I hope and pray I'm right, and that we Americans are ready to accept the medicine we need to take.

Monday, January 19, 2009

Two Wheels to Freedom

It was one of those rare sunny Seattle days yesterday. Not warm, but definitely some rays. And so, at about 2:00, my 13-year-old son said, "I'm going for a bike ride."

This is kind of a new thing in our house. His older brother and sister learned to ride bikes in our old neighborhood, which was on the flat. This house is on a very long, steep hill, and we moved here when the youngest was not quite one. So up to now, he's never been much of a biker. Sure, he learned, on a camping trip when he was six or seven, but biking in this neighborhood, for all of us, has been more effort than it's worth. Until now.

He'd been on us for the last year or so to get the tires of fixed on the one bike that fits him (now that he's taller than both his dad and me.) My husband did, a few weeks ago. And now a whole new world has opened up.

I was kind of surprised at how much he's gone when it's not raining, until my husband said one word: "Freedom."

Oh. Right. I remember now.

A bike is what you have when your world is spread out across great distances, and you want to set your own schedule, and it's way too babyish to rely on mom and dad. A bike will take you to hang out at the mall with your friends. A bike will take you to the library. A bike will let you go to Target, three miles away, all by yourself, to buy a video game for your beloved "sensei" (karate instructor.) Your body is telling you, "it's time to be independent." Your wheels provide the means.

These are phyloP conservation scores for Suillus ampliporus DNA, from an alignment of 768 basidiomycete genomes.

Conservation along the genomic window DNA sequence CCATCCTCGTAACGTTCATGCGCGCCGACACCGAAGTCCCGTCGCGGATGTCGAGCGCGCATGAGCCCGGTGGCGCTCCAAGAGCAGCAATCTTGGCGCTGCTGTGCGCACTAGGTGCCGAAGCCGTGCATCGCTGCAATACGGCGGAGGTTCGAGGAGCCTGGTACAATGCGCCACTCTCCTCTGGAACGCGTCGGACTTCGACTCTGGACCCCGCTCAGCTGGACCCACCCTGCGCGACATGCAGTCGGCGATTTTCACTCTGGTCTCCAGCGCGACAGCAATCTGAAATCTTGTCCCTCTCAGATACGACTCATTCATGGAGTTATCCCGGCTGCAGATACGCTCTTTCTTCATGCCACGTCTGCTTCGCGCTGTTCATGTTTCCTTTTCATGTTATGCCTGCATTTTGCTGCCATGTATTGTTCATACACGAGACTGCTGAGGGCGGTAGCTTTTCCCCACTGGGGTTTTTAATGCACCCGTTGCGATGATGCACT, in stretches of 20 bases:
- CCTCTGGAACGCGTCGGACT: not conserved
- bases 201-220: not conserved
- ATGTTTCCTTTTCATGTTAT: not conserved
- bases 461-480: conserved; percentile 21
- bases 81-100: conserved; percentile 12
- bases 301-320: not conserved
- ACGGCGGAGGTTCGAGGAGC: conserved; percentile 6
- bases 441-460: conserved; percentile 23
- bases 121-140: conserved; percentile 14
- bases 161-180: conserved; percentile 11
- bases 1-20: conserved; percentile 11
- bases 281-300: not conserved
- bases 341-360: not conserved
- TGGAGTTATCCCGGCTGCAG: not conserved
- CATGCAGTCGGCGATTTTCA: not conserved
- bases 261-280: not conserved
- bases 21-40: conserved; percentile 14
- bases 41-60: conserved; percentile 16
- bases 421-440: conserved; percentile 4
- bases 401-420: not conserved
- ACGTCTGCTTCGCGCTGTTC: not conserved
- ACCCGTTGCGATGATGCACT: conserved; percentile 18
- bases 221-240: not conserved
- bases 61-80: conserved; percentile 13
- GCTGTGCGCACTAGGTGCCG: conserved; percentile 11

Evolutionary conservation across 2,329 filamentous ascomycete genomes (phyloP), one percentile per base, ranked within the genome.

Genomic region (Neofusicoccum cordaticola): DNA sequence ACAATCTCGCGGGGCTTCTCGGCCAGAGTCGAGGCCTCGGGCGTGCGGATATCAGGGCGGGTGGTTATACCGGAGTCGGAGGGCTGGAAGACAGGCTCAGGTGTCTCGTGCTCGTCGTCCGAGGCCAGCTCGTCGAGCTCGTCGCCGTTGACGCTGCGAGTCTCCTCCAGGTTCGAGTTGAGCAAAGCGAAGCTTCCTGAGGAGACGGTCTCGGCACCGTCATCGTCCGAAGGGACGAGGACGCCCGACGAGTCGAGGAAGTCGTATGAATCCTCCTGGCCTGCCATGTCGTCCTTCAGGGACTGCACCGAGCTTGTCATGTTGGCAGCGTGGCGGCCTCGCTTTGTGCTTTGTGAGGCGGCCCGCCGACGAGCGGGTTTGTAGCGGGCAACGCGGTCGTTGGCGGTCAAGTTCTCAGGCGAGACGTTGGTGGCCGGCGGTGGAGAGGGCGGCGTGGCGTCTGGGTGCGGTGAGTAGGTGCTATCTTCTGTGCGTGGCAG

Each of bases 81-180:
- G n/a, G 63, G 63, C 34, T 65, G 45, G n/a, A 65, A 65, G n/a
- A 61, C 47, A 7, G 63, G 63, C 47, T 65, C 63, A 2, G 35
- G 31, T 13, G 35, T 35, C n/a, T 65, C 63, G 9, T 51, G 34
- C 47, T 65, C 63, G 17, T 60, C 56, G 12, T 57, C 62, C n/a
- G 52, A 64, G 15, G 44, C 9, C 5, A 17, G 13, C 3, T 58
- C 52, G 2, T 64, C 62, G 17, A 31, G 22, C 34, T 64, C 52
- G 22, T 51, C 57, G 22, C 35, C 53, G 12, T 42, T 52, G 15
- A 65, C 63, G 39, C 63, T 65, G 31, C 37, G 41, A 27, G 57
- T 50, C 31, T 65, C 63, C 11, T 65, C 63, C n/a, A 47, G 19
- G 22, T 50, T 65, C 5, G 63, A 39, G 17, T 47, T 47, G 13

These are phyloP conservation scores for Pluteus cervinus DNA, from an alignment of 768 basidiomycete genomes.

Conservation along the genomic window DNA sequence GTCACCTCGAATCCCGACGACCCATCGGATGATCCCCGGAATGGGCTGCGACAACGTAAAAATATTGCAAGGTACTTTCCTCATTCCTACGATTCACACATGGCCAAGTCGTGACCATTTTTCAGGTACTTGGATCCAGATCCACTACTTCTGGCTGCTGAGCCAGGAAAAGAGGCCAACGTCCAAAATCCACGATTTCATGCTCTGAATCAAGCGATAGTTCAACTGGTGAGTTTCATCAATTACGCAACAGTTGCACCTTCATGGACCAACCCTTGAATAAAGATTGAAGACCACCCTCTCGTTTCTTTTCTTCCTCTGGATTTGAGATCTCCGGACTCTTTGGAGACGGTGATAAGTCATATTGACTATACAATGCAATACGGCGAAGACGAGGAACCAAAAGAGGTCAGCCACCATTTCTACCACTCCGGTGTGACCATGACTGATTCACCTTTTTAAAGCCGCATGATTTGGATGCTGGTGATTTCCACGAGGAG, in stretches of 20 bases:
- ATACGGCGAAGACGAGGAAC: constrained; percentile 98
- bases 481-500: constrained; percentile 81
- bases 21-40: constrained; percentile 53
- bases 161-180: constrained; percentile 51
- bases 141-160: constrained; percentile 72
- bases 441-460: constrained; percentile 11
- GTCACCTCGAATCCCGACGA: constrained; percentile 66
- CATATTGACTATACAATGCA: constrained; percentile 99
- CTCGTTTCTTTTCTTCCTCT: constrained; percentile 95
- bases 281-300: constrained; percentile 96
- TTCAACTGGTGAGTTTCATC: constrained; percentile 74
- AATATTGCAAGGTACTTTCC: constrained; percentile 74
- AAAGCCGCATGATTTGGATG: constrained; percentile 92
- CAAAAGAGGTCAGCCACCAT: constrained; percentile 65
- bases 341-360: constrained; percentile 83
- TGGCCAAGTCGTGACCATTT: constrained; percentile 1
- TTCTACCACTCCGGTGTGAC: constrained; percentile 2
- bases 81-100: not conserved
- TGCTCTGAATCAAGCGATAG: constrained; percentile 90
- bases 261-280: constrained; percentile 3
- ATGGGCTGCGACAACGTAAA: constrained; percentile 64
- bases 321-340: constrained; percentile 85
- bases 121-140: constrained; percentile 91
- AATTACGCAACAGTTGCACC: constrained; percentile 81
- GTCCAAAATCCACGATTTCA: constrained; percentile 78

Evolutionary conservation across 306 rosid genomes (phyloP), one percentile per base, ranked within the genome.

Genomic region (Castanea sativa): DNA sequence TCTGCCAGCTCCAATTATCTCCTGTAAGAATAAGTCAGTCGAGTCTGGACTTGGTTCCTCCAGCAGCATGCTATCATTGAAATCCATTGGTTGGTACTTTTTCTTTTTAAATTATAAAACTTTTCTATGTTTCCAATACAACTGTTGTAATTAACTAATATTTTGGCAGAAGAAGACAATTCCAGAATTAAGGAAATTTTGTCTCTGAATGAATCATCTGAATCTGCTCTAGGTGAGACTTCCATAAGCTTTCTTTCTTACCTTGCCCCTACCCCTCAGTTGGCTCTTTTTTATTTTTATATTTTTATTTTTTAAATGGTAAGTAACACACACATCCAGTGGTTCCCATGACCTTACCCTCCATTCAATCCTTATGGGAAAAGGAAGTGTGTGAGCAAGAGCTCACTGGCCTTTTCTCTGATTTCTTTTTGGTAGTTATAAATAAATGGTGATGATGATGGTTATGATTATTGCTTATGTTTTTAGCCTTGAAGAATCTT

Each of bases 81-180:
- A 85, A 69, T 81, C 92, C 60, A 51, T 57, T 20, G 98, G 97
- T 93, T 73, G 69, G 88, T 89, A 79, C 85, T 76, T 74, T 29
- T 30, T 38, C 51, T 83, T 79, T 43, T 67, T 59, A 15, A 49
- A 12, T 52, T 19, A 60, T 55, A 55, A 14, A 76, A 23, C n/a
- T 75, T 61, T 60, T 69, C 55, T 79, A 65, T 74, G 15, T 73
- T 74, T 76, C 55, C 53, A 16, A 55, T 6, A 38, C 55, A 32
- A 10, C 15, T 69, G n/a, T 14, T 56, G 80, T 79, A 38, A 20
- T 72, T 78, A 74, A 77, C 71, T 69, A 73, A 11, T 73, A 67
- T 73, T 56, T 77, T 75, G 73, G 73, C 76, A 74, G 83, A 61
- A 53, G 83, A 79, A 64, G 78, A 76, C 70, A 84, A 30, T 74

For my Summer of the Bike, I was a bit older. Fourteen or Fifteen, I think. Ninth and tenth grade, before my friends and I had licenses and cars and jobs.

The phone call would come: "Wanna go bike?" The answer, always: "Sure!" And we'd be off, freewheeling through our town. We memorized all of the bike trails. We knew all the dips and potholes. We kept track of the safer routes that let us get everywhere while avoiding the heavy traffic. And we had...freedom.

It's funny. Our driver's licenses allowed us to go farther, faster. But I don't ever remember feeling carefree in a car. Not the way we did with the pedals under our feet and the wind in our hair (no spandex or bike helmets in those days!) as we cruised those miles and miles and miles. I miss those days, and I am happy for my son, even as I worry when he disappears for two hours at a time. But basically, I'm okay with this. Because I remember.